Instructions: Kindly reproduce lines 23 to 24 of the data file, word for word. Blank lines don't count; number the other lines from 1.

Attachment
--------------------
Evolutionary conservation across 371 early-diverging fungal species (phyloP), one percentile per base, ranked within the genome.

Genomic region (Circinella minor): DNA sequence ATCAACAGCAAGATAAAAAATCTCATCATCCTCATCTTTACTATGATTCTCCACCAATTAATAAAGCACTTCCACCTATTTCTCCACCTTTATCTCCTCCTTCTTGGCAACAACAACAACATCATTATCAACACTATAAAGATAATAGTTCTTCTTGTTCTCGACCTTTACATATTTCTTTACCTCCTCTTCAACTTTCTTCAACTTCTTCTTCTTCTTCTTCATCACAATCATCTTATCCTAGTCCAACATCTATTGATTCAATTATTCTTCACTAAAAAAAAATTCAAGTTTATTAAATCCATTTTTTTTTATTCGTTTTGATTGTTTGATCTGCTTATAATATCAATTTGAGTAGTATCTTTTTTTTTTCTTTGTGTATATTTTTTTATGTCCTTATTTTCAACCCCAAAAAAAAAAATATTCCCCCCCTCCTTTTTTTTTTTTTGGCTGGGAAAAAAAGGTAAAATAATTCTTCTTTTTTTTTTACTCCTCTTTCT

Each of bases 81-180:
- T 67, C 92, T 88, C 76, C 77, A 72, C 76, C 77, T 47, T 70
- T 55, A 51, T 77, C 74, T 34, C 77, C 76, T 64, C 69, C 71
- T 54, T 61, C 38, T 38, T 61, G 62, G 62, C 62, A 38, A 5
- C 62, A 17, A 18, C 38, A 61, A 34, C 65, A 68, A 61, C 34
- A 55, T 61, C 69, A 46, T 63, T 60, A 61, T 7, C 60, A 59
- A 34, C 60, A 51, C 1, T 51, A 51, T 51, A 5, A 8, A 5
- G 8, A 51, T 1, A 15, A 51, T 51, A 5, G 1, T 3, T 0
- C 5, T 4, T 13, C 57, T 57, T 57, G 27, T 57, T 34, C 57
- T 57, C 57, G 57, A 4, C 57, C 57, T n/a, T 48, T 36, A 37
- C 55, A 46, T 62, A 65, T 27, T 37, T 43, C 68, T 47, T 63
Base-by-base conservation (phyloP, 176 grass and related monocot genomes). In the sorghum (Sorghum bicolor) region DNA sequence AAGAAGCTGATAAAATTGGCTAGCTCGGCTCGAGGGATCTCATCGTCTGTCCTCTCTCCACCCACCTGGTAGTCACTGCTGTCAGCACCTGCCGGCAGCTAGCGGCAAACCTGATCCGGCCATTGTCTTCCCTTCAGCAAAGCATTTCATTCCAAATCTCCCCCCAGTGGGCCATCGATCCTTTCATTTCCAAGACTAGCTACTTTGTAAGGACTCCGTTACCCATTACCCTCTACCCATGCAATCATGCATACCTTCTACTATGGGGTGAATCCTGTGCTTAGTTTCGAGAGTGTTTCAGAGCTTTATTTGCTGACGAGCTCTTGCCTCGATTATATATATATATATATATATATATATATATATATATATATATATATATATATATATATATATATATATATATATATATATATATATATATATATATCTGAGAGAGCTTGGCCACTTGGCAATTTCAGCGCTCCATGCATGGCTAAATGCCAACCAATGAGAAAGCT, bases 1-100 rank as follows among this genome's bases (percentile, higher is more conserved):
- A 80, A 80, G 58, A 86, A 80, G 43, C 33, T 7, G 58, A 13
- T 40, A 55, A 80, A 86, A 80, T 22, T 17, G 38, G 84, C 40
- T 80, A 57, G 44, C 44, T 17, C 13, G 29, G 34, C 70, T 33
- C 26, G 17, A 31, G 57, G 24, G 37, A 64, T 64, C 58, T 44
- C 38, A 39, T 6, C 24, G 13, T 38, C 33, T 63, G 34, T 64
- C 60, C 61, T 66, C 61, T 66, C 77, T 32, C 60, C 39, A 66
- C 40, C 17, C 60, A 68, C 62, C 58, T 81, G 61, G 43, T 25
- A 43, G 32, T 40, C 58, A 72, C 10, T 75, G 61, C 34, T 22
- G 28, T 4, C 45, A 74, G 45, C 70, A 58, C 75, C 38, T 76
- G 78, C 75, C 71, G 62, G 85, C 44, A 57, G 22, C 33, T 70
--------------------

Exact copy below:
- G 28, T 4, C 45, A 74, G 45, C 70, A 58, C 75, C 38, T 76
- G 78, C 75, C 71, G 62, G 85, C 44, A 57, G 22, C 33, T 70